A handful of drivers are synonymous with bad luck at the Indianapolis Motor Speedway, and Michael Andretti is certainly a preeminent member of that group.
The second-generation star led nine of his sixteen Indianapolis 500 starts for a total of 431 laps, tenth on the all-time list. But the oldest son of auto racing legend Mario Andretti never made it to Indy’s Victory Lane as a driver.
Although he never won the Indianapolis 500, Michael Andretti ranks as one of the greatest Indy car drivers of all time. He ranks fifth in terms of starts (317), third in wins (42), top-three finishes (100) and laps led (6,607) and sixth in poles (32).
Later in life, Michael got to taste the Indianapolis winner’s milk as a team owner. But the bitterness of his close calls behind the wheel - most notably, 1992 - remain fresh in his memory.
“I should have won it so many times, but Indianapolis was a race track where everything seemed to go wrong for me,” Andretti said.
With plenty of support from Mario, Michael Andretti quickly advanced through the road racing ranks to make his Indy car debut at age 20 in 1983. His early years at Indianapolis gave no indication of the heartache that would follow; he qualified fourth and finished fifth to earn rookie of the year honors in 1984, and he started an Indy career best third and led the first 41 laps on the 1986 race on the way to sixth place.
Andretti claimed fourth place at Indianapolis in 1988 and was leading the 1989 edition of the ‘500’ when he lost an engine on the 163rd lap. But the events of 1991 were perhaps even more difficult for Michael to digest. He led the race six times for ’97 laps, memorably passing Rick Mears for the lead on the outside on a Lap 187 restart. But Mears duplicated Andretti’s outside move in Turn 1 a lap later and pulled away to win by 3.149 seconds.
“I had all the respect in the world for Rick and we knew we would give each other room,” Andretti recalled. “I really didn’t think anyone had anything for me and I was ready to put Rick a lap down. But I got a flat tire and had to come into the pits and that was the thing that changed the race.
“I really thought that we had it because we had dominated the race and I still to this day don’t quite understand where Rick got that speed. He was just too fast in clear air today. I thought my car was faster in traffic, but there was no traffic for him at the end. I guess he had to out-do me and paid me back when I didn’t expect it.”
The 1992 Indianapolis 500 brought Andretti a different kind of pain. It was one of the coldest 500s in the history of the race, and many drivers crashed in the unusual conditions, including Mario Andretti and Michael’s brother Jeff. Both Andrettis were transported to the hospital with leg injuries - Jeff’s more serious - all while Michael led the race.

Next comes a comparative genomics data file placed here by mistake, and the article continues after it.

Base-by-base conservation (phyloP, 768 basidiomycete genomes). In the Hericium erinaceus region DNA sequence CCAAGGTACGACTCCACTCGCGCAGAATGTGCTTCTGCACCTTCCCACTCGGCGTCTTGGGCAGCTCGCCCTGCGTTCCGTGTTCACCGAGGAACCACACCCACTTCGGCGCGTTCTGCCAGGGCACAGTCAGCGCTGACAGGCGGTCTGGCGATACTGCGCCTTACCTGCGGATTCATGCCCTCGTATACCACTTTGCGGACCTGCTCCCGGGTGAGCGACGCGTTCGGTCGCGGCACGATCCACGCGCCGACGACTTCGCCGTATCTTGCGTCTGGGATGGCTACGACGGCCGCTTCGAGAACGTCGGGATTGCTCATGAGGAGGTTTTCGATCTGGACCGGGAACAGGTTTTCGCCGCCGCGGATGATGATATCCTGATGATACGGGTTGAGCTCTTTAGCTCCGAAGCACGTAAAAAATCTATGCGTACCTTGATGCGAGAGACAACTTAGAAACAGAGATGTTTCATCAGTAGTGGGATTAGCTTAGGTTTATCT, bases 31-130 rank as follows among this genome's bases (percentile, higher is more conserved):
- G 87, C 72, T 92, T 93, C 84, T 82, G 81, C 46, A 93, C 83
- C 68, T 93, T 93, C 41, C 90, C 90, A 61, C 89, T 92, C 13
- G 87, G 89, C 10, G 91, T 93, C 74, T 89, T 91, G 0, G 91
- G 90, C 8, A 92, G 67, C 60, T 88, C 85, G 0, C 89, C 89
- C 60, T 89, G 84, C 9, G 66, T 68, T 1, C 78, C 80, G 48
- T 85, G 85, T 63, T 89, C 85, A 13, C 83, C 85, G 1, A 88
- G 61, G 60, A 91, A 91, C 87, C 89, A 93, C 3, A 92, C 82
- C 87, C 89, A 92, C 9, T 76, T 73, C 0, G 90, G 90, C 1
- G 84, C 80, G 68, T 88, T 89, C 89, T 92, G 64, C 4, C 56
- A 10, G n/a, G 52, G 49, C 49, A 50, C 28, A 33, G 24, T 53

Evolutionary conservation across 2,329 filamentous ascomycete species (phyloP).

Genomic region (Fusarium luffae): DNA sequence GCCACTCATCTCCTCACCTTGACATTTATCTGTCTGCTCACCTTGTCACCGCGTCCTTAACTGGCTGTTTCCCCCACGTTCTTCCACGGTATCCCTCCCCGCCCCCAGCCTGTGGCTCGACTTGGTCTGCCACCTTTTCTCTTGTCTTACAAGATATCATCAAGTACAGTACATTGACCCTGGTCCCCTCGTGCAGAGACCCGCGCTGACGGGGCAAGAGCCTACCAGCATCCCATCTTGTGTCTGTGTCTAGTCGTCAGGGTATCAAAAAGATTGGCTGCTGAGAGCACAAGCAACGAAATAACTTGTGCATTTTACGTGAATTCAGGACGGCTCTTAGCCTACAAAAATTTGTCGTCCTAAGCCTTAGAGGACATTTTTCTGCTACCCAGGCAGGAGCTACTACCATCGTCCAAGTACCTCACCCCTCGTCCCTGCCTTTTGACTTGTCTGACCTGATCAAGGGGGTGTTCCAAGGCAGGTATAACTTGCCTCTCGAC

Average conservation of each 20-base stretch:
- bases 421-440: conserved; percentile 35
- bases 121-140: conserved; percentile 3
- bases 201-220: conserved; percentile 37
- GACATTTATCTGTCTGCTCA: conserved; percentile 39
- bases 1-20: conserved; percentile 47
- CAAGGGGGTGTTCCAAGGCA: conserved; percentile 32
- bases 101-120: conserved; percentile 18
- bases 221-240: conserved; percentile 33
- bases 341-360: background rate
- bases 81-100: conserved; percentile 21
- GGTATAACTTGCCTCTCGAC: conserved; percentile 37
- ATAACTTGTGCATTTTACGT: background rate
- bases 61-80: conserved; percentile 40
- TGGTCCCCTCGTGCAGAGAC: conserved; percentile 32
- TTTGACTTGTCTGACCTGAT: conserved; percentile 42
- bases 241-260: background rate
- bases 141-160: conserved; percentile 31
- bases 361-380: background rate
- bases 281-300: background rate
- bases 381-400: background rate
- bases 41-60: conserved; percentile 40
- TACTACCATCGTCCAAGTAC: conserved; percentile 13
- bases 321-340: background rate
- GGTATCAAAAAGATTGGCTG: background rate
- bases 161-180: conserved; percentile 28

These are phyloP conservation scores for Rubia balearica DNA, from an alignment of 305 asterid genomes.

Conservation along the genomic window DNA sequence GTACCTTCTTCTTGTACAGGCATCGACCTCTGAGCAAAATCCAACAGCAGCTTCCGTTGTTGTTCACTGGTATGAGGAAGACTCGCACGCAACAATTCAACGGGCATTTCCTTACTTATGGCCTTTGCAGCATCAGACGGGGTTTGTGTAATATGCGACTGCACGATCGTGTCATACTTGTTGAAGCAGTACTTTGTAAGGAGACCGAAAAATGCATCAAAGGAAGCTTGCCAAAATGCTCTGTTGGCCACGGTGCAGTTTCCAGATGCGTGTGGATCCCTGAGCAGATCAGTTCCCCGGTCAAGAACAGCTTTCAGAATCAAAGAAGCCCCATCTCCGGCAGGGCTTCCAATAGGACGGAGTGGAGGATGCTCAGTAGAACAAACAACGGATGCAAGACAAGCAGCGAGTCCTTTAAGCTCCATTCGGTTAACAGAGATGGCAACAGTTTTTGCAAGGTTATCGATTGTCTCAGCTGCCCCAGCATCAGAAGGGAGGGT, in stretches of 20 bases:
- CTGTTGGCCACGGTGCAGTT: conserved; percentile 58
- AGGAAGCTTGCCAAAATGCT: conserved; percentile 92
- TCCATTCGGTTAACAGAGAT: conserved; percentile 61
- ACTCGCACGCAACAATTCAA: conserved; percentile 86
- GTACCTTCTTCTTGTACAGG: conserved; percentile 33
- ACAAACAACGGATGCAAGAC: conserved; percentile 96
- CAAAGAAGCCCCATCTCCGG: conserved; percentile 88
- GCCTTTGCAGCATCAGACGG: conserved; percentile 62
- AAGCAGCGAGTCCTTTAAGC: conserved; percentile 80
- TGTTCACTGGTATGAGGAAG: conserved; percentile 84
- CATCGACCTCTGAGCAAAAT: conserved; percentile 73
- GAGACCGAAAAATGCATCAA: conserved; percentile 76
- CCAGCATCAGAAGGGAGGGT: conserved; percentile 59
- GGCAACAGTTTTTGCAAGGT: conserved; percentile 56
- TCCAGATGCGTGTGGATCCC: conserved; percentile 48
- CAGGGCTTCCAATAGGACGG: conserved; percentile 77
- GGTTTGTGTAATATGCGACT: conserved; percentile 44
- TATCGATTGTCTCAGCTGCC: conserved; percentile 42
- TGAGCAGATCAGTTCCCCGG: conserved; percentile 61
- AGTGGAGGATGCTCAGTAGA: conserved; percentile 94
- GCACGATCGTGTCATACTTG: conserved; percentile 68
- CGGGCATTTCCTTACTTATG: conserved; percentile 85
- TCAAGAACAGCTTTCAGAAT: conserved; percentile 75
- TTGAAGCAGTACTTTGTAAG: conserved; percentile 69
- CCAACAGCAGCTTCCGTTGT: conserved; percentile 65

Newman/Haas Racing had switched to a new Ford-Cosworth engine for the 1992 season, and while it proved very fast, it was still somewhat unreliable. After leading nine times for 160 laps, Michael’s car suffered a broken fuel pump and he coasted to a stop in the North Chute with just ten laps to go.
“The worst moment of my life was Indianapolis in 1992,” Andretti said. “It was that close to being the greatest moment in my life and it turned out to be the worst moment. Between Dad and Jeff’s accidents and me breaking down with 10 laps to go with a totally dominant car, it was a killer.”
Andretti missed the 1993 race while competing in Formula 1 and finished sixth while driving for Chip Ganassi Racing in 1994. He returned to Newman/Haas in 1995 and was once again in position to challenge for victory at Indianapolis when he crashed while leading on the 77th lap.
Michael’s next appearance at Indianapolis came in 2001, resulting in a third place finish. He finished seventh a year later and announced he would retire from driving after the 2003 Indianapolis 500 to concentrate on his new role as co-owner of Andretti Green Racing. A broken throttle linkage ended Andretti’s day just short of half distance.
Unhappy with the way his Indianapolis career ended and eager to compete against his son Marco, who was then a rookie in the IndyCar Series, Andretti came out of retirement to drive in the 2006 ‘500.’ A fuel stretching strategy put Michael into the lead from laps 194-97, but he had to back off to make the finish, which he did in third place, just behind Marco.
“The yellow comes out, and the next thing you know we're in the lead, and we’re running 1-2,” Michael recalled. “And then there’s a restart, and then all of a sudden, I’m getting passed for the lead by my son. And then all of a sudden, I get passed by Hornish. Then all of a sudden, I see Hornish and Marco going at it, and Marco does a beautiful move in 3 and thinks he won the race. And then one lap later, I get a big letdown because Hornish passed him at the line. So it was an unbelievable amount of emotions, those last 10 laps.”
Andretti made his final Indianapolis start in 2007 and was running 13th when rain ended the race after 166 laps. His disappointment was tempered by the fact the one of his Andretti Green Racing cars won the race for the second time in three years - with driver Dan Wheldon in 2005 and Dario Franchitti in ’07.
“Is it the same?” Andretti wondered. “Not exactly. But it still makes you feel really good to be a part of it. When we won Indianapolis the first time with Dan, it felt like I won it as a driver. It was just such a great day for us."
“Obviously it wasn’t meant to be, to win it as a driver,” he added. “We won it as an owner and two out of three years isn’t too bad. Maybe I’m just meant to win 15 of these things as an owner.”
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